I'll leave it as simple as that, and anyone with more detailed knowledge can add to it. \:\)

    [ 14 November 2002: Message edited by: Uncle Chappie ]
  • Options
     Quote:
    As I understand it (well, in fact, I don't have a clue, but we'll keep quiet about that for now ) the strings are pinged, that sends little waves in the direction of the pick-ups and the sounds are amplified and modified


    As far as i am aware a pick up works in the following manner..
    Pickups consist of a set of magnets with wire wraped around them. This creates a magnetic field. If a wire is moved throught this field an electrical current is produced and this is sent to the amplifier. Tonal shaping comes from a number of elements such as the make up and strength of the magnets, the size, type an quantity of windings of the wire on the pickup, and the size of the string of the guitar as well as the manner in which it is moved. Additionally there are usually volume and tone conrols on the gutar that the signal is routed through.
    If there are any innacuracies ehre I apologies and I'm sure someone will be along shortly to correct me.
  • Options
     Quote:
    Originally posted by Russell:


    As far as i am aware a pick up works in the following manner..
    Pickups consist of a set of magnets with wire wraped around them. This creates a magnetic field. If a wire is moved throught this field an electrical current is produced and this is sent to the amplifier.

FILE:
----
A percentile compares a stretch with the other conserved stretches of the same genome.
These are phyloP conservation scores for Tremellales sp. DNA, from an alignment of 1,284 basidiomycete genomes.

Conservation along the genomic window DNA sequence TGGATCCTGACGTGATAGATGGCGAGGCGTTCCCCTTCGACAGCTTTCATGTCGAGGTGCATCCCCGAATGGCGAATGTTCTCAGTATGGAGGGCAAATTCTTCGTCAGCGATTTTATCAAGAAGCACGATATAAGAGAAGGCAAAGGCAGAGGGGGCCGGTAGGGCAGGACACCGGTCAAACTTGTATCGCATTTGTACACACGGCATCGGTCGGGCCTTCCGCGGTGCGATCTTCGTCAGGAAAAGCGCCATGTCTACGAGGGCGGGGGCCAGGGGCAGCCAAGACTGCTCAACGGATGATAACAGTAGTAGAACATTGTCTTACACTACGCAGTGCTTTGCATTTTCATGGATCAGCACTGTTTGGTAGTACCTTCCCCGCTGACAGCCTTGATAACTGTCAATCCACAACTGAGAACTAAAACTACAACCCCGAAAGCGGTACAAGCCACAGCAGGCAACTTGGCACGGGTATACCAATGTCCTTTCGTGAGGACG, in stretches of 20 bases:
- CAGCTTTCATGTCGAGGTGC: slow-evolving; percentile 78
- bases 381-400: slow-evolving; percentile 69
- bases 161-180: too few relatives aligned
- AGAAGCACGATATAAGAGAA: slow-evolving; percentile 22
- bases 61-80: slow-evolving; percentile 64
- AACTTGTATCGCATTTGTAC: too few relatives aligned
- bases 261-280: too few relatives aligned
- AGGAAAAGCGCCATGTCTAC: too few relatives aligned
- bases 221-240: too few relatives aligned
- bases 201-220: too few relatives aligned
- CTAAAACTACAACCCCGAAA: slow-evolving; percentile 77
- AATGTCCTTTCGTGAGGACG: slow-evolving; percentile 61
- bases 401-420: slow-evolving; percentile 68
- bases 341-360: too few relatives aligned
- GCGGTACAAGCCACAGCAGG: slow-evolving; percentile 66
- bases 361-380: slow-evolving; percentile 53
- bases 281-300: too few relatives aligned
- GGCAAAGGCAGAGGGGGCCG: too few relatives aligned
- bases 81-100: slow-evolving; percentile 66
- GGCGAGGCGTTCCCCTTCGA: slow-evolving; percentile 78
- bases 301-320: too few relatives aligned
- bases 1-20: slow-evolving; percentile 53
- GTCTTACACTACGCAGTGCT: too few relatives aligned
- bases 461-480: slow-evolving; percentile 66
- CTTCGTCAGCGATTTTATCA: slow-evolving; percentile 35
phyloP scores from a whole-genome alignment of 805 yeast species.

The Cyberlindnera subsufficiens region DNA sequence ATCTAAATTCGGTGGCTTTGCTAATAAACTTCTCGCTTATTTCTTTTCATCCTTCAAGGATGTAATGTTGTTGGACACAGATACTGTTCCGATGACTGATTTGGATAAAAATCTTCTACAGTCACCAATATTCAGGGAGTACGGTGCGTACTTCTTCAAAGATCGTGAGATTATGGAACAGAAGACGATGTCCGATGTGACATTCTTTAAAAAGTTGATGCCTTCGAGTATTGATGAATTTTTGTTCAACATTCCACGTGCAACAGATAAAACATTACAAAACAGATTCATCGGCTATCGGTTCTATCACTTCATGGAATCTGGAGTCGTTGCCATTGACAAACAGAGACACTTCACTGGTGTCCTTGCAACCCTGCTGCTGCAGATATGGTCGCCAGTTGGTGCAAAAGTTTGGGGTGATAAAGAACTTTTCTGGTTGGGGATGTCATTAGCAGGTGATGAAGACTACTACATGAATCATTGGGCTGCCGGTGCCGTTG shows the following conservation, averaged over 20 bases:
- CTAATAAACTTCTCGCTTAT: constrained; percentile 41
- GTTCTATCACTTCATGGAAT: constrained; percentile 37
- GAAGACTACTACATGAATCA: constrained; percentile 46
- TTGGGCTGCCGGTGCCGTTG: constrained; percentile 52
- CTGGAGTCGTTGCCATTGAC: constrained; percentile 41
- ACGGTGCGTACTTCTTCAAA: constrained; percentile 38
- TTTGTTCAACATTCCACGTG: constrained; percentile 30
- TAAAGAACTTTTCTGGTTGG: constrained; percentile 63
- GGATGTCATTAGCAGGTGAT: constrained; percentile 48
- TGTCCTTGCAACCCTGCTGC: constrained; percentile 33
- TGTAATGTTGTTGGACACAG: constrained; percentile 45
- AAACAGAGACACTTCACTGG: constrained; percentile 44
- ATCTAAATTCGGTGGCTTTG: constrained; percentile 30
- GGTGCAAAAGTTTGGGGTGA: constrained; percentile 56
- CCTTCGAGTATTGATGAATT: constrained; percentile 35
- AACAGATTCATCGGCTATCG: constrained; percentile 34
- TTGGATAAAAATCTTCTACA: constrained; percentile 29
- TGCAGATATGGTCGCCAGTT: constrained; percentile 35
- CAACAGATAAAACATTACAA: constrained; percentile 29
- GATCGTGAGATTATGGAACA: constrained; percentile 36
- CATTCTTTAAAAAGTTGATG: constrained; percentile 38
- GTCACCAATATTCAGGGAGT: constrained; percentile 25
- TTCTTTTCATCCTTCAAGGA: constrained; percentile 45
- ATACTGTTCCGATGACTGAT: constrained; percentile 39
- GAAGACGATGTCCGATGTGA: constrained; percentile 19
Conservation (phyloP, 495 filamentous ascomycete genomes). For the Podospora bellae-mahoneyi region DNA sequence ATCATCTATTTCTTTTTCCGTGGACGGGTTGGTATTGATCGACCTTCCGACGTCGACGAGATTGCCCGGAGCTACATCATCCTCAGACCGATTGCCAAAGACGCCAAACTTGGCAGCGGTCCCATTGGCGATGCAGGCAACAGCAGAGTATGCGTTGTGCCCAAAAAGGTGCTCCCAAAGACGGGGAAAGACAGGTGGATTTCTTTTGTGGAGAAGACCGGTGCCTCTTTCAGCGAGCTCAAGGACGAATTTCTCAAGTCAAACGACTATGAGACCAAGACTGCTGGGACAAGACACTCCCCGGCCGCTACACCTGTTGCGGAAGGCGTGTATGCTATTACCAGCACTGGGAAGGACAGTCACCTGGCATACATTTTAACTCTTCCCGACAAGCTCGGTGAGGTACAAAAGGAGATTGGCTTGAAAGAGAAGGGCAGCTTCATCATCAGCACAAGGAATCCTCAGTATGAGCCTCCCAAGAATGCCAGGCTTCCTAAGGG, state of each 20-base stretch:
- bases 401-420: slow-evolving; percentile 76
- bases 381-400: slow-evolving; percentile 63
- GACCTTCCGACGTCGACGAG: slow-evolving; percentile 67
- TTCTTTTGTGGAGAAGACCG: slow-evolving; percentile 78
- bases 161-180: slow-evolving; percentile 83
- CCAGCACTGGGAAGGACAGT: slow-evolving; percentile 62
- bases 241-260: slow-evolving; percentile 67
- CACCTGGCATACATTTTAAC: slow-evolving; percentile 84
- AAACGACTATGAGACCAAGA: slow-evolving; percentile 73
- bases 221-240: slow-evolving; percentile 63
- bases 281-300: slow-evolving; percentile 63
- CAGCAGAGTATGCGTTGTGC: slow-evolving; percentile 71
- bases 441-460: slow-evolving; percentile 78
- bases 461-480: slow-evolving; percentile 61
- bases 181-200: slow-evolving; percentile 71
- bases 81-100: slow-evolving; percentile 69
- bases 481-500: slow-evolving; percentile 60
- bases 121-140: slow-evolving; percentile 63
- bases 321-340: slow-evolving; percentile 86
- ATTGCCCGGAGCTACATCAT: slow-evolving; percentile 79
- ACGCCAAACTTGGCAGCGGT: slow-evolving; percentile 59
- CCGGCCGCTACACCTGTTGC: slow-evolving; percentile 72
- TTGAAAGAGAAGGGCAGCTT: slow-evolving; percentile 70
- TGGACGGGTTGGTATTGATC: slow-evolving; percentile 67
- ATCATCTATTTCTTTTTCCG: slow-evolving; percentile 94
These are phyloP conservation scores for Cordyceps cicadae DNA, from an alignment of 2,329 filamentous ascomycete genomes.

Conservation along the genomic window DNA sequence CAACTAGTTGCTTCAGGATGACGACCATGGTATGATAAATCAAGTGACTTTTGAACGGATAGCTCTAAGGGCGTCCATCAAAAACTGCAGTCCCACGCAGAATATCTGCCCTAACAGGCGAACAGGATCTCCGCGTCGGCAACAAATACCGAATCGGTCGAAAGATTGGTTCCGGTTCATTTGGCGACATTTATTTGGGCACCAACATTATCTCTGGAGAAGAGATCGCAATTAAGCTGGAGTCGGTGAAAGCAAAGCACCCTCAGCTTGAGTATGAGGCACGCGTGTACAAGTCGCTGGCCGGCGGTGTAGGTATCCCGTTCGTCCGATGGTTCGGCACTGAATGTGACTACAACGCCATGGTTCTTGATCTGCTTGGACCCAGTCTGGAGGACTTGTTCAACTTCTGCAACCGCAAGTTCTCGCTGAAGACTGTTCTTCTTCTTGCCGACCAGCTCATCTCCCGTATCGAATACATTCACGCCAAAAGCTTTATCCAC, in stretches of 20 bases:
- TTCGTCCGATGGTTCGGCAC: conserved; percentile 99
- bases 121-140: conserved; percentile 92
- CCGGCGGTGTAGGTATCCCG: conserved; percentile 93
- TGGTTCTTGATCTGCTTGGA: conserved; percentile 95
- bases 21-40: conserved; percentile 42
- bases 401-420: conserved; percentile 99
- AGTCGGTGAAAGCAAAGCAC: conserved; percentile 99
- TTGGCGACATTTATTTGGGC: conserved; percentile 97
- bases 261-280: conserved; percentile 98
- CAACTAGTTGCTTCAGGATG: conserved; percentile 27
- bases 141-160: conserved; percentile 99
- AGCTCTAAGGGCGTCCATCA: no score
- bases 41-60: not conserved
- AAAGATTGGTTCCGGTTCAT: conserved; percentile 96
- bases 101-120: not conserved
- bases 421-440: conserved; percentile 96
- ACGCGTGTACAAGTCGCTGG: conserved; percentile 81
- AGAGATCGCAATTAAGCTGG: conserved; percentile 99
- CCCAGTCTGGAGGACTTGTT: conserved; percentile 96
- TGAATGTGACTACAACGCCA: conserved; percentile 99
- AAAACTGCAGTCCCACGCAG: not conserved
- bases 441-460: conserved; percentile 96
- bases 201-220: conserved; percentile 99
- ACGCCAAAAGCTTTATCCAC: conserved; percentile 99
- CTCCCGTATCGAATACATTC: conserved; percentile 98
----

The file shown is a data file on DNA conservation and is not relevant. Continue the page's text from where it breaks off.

Yup. The string moving through the magnetic field induces a current in the coils. That's when the really complex stuff starts happening, because that current interacts with the inductive, resistive and capacitative components of the guitar electronics.

    And then it hits your first FX pedal, and the fun really begins.
  • Options
    the wood does make a difference as it and the bridge of your guitar affect the vibrations of the strings, for example a tune-o-matic strung thru bridge transmits more vibration throught to the body than a floating bridge like a floyd, the body wood also affects the vibrations being absorbed and will affect the tone

    theres also a big arguement about whether a bolt on,set or thru body neck makes a difference (bolt on means the neck is bolted on (almost all cheaper guitars are bolt on), set neck means the neck is a little longer and is glued in to the body and a neck thru means the neck, pickups and bridge are all attached to the same bit of wood and 'wings' are attached to either side to create the wanted shape, still waiting for a 1 piece guitar though)

    it is normally ok if the wood isnt the perfect sound as it can be much easyer shaped by using different pickups and most active ups (emgs or similar) negate almost all the sound that different bodys make

    hope this has cleared up something (not sure what)

    David
  • Paladin2019Paladin2019 Posts: 1,607Member
    Am I imagining this, or does body wood have more of an effect on single-coil based guitars than those with hummers? My LP definately sounds 'woodier' to me in coil tap mode.
  • Options
    i think it should, because humbuckers are hotter and louder so wood wont affect them as much, i cant explain the physics behind it or anything but singles arent as loud/hot as humbuckers so wood affects them more

    David
  • the best way to show you thhe difference in body woods is with semi acoustic, or guitars with sound chambers. Like with the resonence of a room the T60 (time it takes for the sound to depreciate 60dB) can change the tonality of the guitar, for instence a solid body electric has a very low T60, and the wood, depending on its hardness can effect this with the slight vibrations (sound waves). A semi acoustic, acoustic or chambered guitar has a higher T60 because it has room for the wound to bounce around, and it is not absorbed by the wood as quickly.

    If for instence the body is maple there will be a low T60 nice lite wood (I think), and a mahogany or oak (rare) it will have a higher T60 because of it's density.

    BB